"We're open to what people want, but there'll be no stuffed crust, ham or pineapple or that kind of thing." As for the toppings, they'll make their own ricotta daily in the wood oven at the end of the night. "You slowly heat the buffalo milk up in the oven so it takes on a gentle wood oven note. And that'll be the ricotta we use in the pizzas the next day."

hestonfishFish and chips

As for the fish, it'll be all day boat, line caught sustainable Cornish fish. Predominantly it'll be Haddock, but as with all these things which are weather dependent and seasonal it may flip to Ling, Hake or Codling. "The batter we've been working on where we left off with the Perfection TV series. Doing something for a small amount is one thing, but doing something which could potentially be serving 1500 people a day is another matter."

"Julian, our head chef, has been working on the batter with natural starches in combination with flour, water and beer. We charge that in a CO2 siphon and then discharge that out into a bowl so your batter has the most amount of bubbles it can possibly have. Those minute bubbles expand as soon as they hit the hot frying oil to create the texture and network of a really good batter - very glass-like texture, really crispy and it stays crispy for a long time, yet protects the fish inside."

It all sounds very complicated. "It's a hard technical thing to get right. The most disappointing dish in this country, as a whole general statement, is probably fish and chips. You have this idea that the next time you go back it won't be that bad, but it is! Unless you're lucky and you have an amazing fish and chip shop nearby - but you can count those on one hand. That'll come with mushy peas, tartare sauce and chips."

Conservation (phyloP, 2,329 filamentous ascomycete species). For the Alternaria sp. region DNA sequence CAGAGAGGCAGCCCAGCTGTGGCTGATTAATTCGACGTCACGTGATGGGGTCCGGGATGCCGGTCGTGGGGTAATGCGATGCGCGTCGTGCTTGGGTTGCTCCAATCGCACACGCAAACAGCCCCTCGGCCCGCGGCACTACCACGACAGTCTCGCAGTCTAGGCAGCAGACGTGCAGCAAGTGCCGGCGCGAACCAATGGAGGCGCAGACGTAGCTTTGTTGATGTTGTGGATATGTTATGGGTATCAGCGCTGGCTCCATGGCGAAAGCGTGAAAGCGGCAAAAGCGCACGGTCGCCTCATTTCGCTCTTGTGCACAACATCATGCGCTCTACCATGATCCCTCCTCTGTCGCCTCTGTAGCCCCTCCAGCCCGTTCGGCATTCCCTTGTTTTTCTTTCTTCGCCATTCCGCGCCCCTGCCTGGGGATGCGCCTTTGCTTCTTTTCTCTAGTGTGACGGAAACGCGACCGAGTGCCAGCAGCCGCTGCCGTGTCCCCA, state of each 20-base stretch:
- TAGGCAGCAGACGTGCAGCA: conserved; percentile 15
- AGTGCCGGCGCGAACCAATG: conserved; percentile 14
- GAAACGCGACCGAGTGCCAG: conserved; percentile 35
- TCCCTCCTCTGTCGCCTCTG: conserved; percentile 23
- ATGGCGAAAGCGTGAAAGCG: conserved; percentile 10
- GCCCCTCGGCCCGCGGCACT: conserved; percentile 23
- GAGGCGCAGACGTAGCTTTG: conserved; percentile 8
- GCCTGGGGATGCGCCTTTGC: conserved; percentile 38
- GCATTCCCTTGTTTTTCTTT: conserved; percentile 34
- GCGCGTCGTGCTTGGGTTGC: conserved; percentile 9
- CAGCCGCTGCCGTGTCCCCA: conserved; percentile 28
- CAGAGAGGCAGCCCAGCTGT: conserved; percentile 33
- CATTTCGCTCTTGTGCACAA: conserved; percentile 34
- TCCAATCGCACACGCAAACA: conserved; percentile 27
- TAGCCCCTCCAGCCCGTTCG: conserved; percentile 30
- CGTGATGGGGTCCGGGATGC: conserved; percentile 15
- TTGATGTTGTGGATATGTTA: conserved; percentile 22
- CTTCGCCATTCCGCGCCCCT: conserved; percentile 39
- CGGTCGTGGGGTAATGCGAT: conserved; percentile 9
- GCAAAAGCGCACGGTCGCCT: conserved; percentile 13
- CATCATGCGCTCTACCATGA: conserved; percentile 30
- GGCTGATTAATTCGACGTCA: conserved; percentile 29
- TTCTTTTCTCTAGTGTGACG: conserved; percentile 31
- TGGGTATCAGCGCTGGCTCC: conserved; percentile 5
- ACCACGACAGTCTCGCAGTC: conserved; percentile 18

And - of course - the burger.

For the last few years the only Heston-related burger was one the group is serving at their pub The Crown in Bray (or one from Waitrose). So there's going to be a lot of geeky burger interest in what the new place has come up with. Served with fries, the hamburger will be around £13 with an additional £1 for a cheeseburger.

The bun will be a toasted brioche milk one - "They take a brioche and add cream to the dough. The purpose of the bun is that it needs to be soft and airy. It needs to have a functionality where if you're a third of the way through the bun still needs to be holding a good shape with the burger in it. By the end of it you don't want to be in an absolute mess."

The sauce will be a mixture of tomato ketchup, Frenchie's mustard and mayonnaise all in one.

The patty is a mixture of chuck, brisket and ribcap "which get mixed and minced and as it comes off the mincing plate. We've had a special mincing plate made that when meat is forced through the 6mm plate it's captured in a tubular bag that fits the size of the burger we're making. So all the strands of the burger line up. You roll it gently so it compresses just enough to hold it together. You chill it and then you slice through that making the burger shapes. So when you go to eat the burger, the burger falls apart really nicely, so you're breaking away these tubular stacks of meat which make up the patty. The burger delivers lovely little pockets of juice and fat rather than a homogenised compressed mix."